Terrorism is an excessively multifaceted phenomenon, involving a multitude of motives, strategies and means. The difference between terrorism, as we know it today and terrorism, as it used to be, lies in its ever-extending scope – it is becoming global, much more lethal and reliant chiefly on hatred and advanced technology. By reviewing sundry historical patterns and exploring some of the most significant changes, the following essay will draw attention on the phenomenology and the evolution of present-day terrorism.
The critical discussion provided will present a useful insight in modern terrorist activity, as well as in the ways and means through which it has advanced into a global phenomenon. According to Whittaker (2004, p. 18), the scale of contemporary terrorism has escalated, just as its dispersion has expanded. Since the 1990s, a great number of authors throughout the world have been examining its origins, motivations, strategies and weapons which are becoming more effective in delivering fear to the global population. /11, as the most ominous example, seems to be representative for the undergone changes over the former decades. The attacks on the World Trade Centre and the Pentagon on September 11 confirmed, that terrorism not simply have altered, but it had acquired a ‘new face’ (Roberts, 2002), drawing advantage from the opportunities offered by today’s restlessly globalizing world.
Despite this newly occurring ‘face’, terrorism is, beyond all doubt, not new, as several of its most significant features have already appeared in the past. “However much we may wish it were not so, terrorism has been common throughout history” (Davis, Paul K. , 2002). Understanding this is useful as long as it is balanced with an awareness that while the basic elements identifying the act as ‘terrorism’ remain the same, the act itself continues to evolve in sometimes startling and often challenging ways (Combs, 2011). There has been a radical transformation, if not a revolution, in the character of terrorism” (Laqueur cited in Kurtulus, 2011). The process of technological development is a major contributor to this change and since the era of transnational terrorism, from the early 1990s, hijacking airplanes has become a common method through which terrorists successfully achieve their goals and ‘globalize’ their activity.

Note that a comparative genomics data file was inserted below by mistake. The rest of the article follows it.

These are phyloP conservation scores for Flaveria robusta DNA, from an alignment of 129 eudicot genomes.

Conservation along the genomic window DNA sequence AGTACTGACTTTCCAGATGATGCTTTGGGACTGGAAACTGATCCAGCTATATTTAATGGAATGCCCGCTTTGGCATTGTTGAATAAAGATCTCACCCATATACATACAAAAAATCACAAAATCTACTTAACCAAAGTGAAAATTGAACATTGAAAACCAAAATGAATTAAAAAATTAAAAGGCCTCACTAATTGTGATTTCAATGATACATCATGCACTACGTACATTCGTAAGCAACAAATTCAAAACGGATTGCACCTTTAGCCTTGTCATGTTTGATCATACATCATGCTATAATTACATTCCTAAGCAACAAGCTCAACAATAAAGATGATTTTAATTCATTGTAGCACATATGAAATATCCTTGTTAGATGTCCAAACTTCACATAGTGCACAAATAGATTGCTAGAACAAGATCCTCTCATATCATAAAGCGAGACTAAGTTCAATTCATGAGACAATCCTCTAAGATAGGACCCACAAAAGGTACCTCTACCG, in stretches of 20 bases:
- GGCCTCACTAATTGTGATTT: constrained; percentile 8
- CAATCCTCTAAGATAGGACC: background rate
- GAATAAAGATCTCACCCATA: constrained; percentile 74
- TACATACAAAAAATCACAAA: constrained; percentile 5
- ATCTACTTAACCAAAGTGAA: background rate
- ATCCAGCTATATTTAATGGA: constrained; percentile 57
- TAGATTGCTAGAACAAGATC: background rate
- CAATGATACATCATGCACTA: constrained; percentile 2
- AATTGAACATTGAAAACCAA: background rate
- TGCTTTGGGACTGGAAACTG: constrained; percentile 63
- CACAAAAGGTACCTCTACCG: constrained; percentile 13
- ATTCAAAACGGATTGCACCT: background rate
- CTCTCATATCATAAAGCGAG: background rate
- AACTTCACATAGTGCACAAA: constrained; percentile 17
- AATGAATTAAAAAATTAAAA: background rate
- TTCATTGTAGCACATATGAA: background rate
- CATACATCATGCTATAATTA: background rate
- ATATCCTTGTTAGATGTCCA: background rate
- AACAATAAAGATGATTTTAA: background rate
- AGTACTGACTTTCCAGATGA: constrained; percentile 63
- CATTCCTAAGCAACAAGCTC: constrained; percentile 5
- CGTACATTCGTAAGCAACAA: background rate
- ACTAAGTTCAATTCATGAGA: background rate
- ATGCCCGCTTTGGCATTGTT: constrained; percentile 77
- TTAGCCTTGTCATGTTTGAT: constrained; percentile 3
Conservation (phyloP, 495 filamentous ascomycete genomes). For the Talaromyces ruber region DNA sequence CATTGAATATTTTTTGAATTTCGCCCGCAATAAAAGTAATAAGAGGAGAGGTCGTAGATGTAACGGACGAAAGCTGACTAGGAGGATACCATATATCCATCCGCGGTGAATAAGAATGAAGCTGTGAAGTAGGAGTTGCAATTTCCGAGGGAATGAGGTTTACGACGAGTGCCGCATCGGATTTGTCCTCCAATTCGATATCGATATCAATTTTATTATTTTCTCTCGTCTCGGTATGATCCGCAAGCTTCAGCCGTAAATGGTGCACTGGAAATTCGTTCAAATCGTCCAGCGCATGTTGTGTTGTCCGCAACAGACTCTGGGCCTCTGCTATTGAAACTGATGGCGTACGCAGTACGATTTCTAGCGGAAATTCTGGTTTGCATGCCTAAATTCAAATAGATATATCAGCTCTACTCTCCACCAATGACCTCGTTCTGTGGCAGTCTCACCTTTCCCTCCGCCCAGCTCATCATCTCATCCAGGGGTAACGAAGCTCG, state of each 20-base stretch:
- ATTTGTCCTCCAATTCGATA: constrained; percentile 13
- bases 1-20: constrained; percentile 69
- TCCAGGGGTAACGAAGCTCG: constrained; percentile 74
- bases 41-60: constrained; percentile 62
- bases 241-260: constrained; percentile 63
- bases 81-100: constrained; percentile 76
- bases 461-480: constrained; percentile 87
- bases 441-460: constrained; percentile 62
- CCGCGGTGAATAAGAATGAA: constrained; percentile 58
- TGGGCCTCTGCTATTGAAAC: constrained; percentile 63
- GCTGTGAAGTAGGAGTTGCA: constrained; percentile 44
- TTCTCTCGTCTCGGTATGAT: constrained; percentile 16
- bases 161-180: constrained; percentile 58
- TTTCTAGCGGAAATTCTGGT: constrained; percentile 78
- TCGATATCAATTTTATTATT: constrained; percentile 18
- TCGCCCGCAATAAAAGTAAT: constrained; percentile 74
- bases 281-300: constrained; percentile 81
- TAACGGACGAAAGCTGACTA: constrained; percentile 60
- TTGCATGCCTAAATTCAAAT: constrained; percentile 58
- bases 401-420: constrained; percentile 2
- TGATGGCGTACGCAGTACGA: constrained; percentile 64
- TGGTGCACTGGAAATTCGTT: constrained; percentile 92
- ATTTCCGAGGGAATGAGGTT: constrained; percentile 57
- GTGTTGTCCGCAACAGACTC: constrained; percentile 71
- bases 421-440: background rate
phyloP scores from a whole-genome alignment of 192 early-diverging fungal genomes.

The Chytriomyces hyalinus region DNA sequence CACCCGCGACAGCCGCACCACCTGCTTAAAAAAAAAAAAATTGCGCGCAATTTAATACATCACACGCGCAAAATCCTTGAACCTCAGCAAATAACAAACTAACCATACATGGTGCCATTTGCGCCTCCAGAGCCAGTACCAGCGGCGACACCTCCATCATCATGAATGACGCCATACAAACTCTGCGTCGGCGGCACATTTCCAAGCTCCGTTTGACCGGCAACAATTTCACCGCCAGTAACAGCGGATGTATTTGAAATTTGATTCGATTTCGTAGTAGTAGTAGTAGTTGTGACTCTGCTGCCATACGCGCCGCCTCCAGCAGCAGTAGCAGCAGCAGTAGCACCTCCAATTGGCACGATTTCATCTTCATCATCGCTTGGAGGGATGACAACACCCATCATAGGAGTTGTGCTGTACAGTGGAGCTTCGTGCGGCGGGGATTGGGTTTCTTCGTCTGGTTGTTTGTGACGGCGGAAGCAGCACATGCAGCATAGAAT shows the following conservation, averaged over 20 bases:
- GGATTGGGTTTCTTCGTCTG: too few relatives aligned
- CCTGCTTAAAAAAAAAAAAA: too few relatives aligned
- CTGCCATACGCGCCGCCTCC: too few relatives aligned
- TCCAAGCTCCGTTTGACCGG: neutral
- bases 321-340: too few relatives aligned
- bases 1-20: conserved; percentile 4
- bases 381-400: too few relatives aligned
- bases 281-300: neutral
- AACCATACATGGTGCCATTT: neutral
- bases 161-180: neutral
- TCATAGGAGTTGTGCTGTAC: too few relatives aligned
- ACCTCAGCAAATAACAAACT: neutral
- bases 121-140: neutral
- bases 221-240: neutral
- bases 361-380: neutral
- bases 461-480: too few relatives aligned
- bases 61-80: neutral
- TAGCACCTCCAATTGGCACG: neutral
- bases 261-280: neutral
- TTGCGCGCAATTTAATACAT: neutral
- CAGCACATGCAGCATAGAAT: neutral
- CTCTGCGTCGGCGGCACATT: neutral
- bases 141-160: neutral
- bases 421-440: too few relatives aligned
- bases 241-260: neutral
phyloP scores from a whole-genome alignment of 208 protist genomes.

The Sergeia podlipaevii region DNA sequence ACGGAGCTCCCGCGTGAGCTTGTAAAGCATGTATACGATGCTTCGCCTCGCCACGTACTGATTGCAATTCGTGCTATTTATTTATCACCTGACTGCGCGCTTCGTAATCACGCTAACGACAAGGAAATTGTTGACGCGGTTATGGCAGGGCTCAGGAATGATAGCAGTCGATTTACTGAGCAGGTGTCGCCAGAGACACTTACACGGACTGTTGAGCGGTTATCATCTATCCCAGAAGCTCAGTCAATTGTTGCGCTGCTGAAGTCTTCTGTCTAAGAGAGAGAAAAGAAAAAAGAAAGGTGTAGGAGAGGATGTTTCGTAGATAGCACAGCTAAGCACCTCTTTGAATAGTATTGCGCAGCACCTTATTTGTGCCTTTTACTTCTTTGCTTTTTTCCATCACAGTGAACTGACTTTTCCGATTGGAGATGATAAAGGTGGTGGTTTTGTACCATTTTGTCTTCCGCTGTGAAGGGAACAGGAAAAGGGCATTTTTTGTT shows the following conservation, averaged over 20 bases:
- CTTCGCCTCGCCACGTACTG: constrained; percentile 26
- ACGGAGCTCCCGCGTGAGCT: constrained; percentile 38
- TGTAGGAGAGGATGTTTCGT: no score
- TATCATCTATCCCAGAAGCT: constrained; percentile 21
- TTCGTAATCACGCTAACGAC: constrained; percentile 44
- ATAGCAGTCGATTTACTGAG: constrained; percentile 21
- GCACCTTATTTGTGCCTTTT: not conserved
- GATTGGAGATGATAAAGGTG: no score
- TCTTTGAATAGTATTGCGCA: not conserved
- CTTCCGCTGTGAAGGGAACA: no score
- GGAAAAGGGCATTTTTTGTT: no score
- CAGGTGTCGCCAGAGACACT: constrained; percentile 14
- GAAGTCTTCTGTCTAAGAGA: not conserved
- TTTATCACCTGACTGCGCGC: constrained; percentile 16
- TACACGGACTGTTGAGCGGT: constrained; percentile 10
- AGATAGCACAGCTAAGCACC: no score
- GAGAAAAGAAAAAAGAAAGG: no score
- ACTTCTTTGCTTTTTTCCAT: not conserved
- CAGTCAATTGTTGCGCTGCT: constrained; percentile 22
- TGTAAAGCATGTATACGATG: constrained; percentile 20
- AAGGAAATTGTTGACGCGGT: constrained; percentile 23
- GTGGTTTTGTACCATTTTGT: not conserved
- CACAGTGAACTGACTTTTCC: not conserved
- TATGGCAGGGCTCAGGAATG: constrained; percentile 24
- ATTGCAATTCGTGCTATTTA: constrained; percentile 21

Having incorporated planes in their arsenal, terrorists are not only aiming at the death of many people, they also target on an appreciable symbol of the interconnected world – the hijacking of the Israeli commercial flight in July 1968, for instance. According to Hoffman (1998) the aforesaid act could be easily considered as ‘the advent ‘of modern terrorism. PLO’s attack, as well as the one by al-Qaeda in 2001, seem to be carried out by analogously motivated groups, namely the spiritually- provoked ones.
Religion defines several important aspects of al-Qaeda, one of the most ‘successful’ present-day terrorist group: its ultimate aim, the constituency to which it seeks to, and the well-known religious concepts which it uses to motivate its operatives (Sedgwick, 2010), like suicide bombing and what is known as ‘martyrdam’ – promise of rewards in the aftertime, driven to kill as many non-believers and unfaithful as possible (Redgrave, PowerPoint slides, 2011), considered to be amongst the most vital ones.
By employing these, Al-Qaeda strives to impose its version of Islam through a theocracy in countries like Egypt, Saudi Arabia and some in the Middle East (Henderson, 2004), while seeing themselves as called upon to engage in a holy war against infidels such as Israel, The United States and Russia, which threaten their faith. However, Laqueur (cited in Kurtulus, 2011), argues that religious terrorism is on the rise, not only in Islam, but also in Christianity, Judaism, and Hinduism.